The reports provided by 23andMe to UK customers highlight the challenges of pharmacogenetic testing, some of which are unique to a SNP-based genotyping platform as used by the DTC company, others of which are applicable to any technology, and any method of delivery. We compared the 12 reports provided by 23andMe with recommendations from the FDA and CPIC, finding several differences between the two sources. 23andMe report on some pharmacogenetic tests for which FDA provided no recommendation (simvastatin, sulfonylurea and acetaldehyde); these tests are supported by research publications and therefore (mostly) meet the selection criteria specified by 23andMe. Not all pharmacogenetic tests with FDA recommendations or CPIC guidelines are reported by 23andMe. Some omissions may be due to difficulties in tagging the relevant pharmacogenetic variant. For example, 21% (44/204) of the tests in the FDA Table of Pharmacogenomic Biomarkers in Drug Labelling are for CYP2D6 alleles. These cannot be assessed fully with a genome-wide genotyping chip due to gene deletions and sequence similarity with pseudogenes, and this may explain the lack of CYP2D6 tests in 23andMe's portfolio. Some tests provided by 23andMe provide an incomplete assessment of risk variants within the target genes (DPYD , ADH1B ). Similarly, for phenytoin, 23andMe assesses CYP2C9 variation, while the FDA's table lists tests for CYP2C9 , CYP2C19 and HLA-B*15:02 , with CPIC providing guidelines for joint tests across CYP2C9 and HLA-B*15:02 . This omission is potentially serious since HLA-B*15:02 carriers are at increased risk of SJS/PTEN, and use of phenytoin in not recommended. Similarly, carbamazepine-induced SJS/PTEN occurs in HLA-B*15:02 carriers. This variant is not reported by 23andMe, although it is particularly relevant in East Asians where HLA-B*15:02 frequency is highest. Two SNPs in strong LD with HLA-B*15:02 have been identified. A sample of 45 Han Chinese from Beijing, China showed r2 = 1 with rs3909184 and rs2844682,  but LD with rs3909184 was much weaker in an Asian Pacific Islander population (sensitivity 32%; no r2 value given). These population-level differences in LD between HLA alleles and tagging SNPs make it difficult to implement a pharmacogenetic test using only SNP data from genotyping arrays, particularly in a DTC setting which does not allow for subtleties in test interpretation. This highlights the point that fully comprehensive pharmacogenetic testing would require a combination of SNP genotyping or sequencing, plus HLA serotyping.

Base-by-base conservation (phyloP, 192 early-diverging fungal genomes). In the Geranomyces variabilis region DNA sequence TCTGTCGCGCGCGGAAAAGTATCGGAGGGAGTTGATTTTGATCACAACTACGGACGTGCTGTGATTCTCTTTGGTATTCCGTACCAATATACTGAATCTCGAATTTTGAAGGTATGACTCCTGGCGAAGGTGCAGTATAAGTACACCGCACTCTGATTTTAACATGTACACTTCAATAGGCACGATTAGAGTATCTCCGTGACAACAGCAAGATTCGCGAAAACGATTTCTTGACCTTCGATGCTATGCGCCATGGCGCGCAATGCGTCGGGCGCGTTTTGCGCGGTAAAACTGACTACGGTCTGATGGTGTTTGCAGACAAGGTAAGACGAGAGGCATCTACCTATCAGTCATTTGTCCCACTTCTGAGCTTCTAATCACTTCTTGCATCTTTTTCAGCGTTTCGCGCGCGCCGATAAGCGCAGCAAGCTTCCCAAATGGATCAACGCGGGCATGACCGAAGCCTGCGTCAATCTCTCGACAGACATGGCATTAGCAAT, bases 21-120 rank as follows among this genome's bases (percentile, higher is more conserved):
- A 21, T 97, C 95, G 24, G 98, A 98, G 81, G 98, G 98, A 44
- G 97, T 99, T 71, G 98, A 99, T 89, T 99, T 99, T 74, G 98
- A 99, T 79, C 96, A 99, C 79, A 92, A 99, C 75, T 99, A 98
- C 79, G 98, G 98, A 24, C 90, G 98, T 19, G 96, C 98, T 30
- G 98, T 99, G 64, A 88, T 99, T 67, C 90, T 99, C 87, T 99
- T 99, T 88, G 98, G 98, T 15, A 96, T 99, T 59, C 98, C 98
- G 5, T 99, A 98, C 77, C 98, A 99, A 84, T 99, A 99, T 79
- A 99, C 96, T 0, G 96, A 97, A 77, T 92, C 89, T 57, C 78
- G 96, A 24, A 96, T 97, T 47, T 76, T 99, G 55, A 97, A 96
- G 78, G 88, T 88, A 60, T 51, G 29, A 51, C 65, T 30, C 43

For drug metabolising enzymes, 23andMe provide reports on CYP2C19 for clopidogrel and proton pump inhibitors, but not for other drugs such as the widely prescribed selective serotonin reuptake inhibitor anti-depressants (SSRIs). CYP2C19 tests are listed on the FDA table for SSRIs, and are available in a commercial test by AssureX . Guidelines for CYP2C19 pharmacogenetic tests are provided by CPIC (8 drugs) and the Dutch Working Group (12 drugs), each of which includes the test provided by 23andMe.